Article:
Oct 2, 2012

The countries of India

The phrase 'Unity in diversity' has been drummed into our skulls so much in schools, but we've rarely thought about how much it means. Think of this: out of the 204 countries of the world, 142 are smaller in area than a single state of India, TamilNadu (http://www.wolframalpha.com/input/?i=countries+with+area+less+than+130000+km^2). Many of our states are countries in their own right, with their own language, culture and history; they've been countries for most of history, and are simple states of a country now only because of some historic accidents. In fact, it's better to think of India as a continent, parallel to Europe, than as a country.

It's great that we've all managed to get together as a country, share and exchange elements of our culture, and remain united. However, it's also important to realize the things we've lost in becoming a single country: there would have been a better distributed tourism industry (now most travellers visit only north India thanks to Taj Mahal), websites would offer more language choices to us rather than thinking Hindi will suffice for everyone, we'd learn more of our own history rather than just touching the surfaces of the histories of all parts of India, and the world would in general know our individual states' achievements better.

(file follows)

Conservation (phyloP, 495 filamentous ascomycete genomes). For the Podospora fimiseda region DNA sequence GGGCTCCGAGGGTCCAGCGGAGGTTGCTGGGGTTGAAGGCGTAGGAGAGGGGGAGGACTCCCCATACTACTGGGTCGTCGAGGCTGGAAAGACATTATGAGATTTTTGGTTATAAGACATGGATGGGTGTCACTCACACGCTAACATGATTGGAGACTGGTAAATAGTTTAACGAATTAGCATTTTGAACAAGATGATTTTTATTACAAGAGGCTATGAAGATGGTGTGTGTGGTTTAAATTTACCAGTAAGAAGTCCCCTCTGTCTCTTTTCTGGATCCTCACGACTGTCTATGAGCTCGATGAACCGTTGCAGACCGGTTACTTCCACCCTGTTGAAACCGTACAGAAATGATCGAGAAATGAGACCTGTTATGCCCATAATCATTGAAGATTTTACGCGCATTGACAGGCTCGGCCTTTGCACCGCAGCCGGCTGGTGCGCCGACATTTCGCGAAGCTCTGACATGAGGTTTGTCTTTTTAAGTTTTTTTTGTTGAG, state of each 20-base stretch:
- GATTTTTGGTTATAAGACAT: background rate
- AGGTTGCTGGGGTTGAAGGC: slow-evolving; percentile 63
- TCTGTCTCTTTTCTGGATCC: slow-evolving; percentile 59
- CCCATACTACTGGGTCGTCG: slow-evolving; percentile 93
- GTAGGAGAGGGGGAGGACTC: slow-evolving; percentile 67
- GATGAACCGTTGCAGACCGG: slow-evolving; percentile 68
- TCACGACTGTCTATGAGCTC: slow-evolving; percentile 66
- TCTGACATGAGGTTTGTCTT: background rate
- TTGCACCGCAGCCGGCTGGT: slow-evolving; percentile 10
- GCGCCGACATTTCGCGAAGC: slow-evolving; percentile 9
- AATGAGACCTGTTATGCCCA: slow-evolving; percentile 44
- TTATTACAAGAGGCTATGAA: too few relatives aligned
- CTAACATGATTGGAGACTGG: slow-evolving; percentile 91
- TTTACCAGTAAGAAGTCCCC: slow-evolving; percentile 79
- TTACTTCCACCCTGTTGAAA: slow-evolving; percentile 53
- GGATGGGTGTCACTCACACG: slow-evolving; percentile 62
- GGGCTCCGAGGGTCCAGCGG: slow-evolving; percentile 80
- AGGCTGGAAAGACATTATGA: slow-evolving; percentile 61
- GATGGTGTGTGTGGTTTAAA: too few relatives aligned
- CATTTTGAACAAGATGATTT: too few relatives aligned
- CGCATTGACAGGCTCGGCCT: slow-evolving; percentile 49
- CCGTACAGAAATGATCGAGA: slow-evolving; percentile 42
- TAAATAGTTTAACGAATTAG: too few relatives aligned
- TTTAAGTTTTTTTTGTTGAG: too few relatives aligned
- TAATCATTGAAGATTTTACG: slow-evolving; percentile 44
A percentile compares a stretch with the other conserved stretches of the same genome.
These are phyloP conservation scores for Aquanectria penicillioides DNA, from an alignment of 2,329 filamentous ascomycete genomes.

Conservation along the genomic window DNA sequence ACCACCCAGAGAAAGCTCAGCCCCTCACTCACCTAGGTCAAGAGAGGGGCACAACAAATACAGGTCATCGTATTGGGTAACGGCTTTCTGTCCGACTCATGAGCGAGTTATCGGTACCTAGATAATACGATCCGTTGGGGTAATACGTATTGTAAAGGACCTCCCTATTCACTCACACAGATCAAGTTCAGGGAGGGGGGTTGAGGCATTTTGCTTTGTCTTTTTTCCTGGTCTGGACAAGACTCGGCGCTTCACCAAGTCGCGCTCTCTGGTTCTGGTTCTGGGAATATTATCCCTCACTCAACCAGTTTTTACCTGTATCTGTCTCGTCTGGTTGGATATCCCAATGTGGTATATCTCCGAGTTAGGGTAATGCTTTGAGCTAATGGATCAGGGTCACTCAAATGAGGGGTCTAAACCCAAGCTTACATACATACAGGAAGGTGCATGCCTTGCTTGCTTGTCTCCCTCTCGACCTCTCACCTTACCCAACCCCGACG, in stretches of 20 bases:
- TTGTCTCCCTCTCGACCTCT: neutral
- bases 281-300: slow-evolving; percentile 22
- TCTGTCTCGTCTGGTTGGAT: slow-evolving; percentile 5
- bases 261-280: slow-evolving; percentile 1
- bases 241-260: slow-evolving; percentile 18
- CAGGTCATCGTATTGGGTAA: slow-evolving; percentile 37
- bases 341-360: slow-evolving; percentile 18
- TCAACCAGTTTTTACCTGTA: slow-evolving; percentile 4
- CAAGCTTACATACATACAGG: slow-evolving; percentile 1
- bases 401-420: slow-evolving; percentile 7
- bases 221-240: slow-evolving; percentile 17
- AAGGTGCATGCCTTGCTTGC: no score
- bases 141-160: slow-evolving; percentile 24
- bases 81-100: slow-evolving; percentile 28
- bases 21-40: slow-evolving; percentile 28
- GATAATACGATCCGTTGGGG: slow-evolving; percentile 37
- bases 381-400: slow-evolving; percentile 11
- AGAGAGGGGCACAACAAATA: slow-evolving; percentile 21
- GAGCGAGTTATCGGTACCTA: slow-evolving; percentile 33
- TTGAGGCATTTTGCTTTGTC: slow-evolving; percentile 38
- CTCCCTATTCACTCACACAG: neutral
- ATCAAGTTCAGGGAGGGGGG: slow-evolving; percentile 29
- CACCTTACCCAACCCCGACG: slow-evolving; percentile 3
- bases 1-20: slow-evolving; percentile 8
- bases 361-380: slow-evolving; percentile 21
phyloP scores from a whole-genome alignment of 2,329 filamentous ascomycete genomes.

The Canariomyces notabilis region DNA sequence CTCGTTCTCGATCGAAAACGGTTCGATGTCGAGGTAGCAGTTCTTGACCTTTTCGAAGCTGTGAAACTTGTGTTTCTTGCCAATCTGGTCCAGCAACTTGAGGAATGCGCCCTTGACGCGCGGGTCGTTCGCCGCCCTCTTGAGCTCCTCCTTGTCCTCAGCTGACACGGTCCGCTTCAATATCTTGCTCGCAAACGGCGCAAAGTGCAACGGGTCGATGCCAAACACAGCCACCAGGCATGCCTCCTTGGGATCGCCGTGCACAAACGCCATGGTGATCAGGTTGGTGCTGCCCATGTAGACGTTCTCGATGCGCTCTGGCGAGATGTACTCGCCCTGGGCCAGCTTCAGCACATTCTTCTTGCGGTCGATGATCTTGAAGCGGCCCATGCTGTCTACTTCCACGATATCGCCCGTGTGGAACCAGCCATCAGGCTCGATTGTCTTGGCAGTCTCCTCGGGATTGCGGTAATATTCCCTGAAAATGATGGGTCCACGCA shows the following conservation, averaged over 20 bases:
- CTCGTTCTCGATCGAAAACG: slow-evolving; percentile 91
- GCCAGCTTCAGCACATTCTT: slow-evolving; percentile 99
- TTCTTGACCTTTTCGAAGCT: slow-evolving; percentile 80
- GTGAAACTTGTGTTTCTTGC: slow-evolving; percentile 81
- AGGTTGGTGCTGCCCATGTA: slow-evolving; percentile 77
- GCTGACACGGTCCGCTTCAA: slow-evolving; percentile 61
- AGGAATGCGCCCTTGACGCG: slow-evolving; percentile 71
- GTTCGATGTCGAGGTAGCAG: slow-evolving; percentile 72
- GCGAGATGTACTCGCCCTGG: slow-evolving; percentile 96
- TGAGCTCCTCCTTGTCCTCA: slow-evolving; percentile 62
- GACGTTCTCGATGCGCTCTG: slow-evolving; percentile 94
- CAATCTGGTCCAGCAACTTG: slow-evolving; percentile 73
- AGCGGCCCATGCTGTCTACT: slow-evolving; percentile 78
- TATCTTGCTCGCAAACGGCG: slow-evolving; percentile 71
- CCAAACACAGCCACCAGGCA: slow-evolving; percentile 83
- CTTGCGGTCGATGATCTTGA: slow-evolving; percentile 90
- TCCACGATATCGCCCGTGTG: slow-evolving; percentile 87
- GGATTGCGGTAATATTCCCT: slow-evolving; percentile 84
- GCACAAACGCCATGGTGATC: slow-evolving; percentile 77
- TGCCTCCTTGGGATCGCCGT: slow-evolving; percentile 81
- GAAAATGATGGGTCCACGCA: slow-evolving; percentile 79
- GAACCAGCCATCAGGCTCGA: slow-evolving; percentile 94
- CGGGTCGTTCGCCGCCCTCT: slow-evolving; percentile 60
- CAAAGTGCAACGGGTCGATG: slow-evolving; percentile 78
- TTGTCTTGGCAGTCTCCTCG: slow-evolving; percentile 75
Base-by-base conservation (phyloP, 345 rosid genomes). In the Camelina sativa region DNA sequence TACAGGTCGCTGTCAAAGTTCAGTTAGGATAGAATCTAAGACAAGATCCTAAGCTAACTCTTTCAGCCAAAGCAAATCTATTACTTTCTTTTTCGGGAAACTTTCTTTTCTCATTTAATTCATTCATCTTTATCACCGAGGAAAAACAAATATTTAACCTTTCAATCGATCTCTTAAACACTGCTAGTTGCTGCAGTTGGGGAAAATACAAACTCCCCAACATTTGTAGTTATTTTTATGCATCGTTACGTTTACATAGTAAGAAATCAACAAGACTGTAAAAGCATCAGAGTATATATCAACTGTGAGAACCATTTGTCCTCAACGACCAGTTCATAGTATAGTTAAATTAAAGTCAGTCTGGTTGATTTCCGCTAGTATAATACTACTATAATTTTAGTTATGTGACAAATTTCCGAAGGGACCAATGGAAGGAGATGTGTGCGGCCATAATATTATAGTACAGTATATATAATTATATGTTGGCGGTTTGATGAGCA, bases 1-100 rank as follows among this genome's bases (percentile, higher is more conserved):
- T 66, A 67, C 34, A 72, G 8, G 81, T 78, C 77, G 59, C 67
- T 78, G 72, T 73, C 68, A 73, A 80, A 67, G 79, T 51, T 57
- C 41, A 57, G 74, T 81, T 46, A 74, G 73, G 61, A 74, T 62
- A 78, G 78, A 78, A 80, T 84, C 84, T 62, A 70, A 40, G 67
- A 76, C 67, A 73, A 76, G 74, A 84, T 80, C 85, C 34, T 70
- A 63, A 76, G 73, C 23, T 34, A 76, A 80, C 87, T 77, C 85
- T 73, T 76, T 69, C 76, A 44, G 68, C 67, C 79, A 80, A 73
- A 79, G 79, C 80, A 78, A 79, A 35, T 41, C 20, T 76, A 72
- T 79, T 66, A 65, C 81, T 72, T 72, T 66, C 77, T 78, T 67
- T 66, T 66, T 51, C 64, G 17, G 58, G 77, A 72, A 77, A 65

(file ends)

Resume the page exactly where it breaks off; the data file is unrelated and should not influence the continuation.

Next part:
In a spirit of blind patriotism, let's not try to cram all the different cultures of India into ourselves, and in the process lose our identities and histories.

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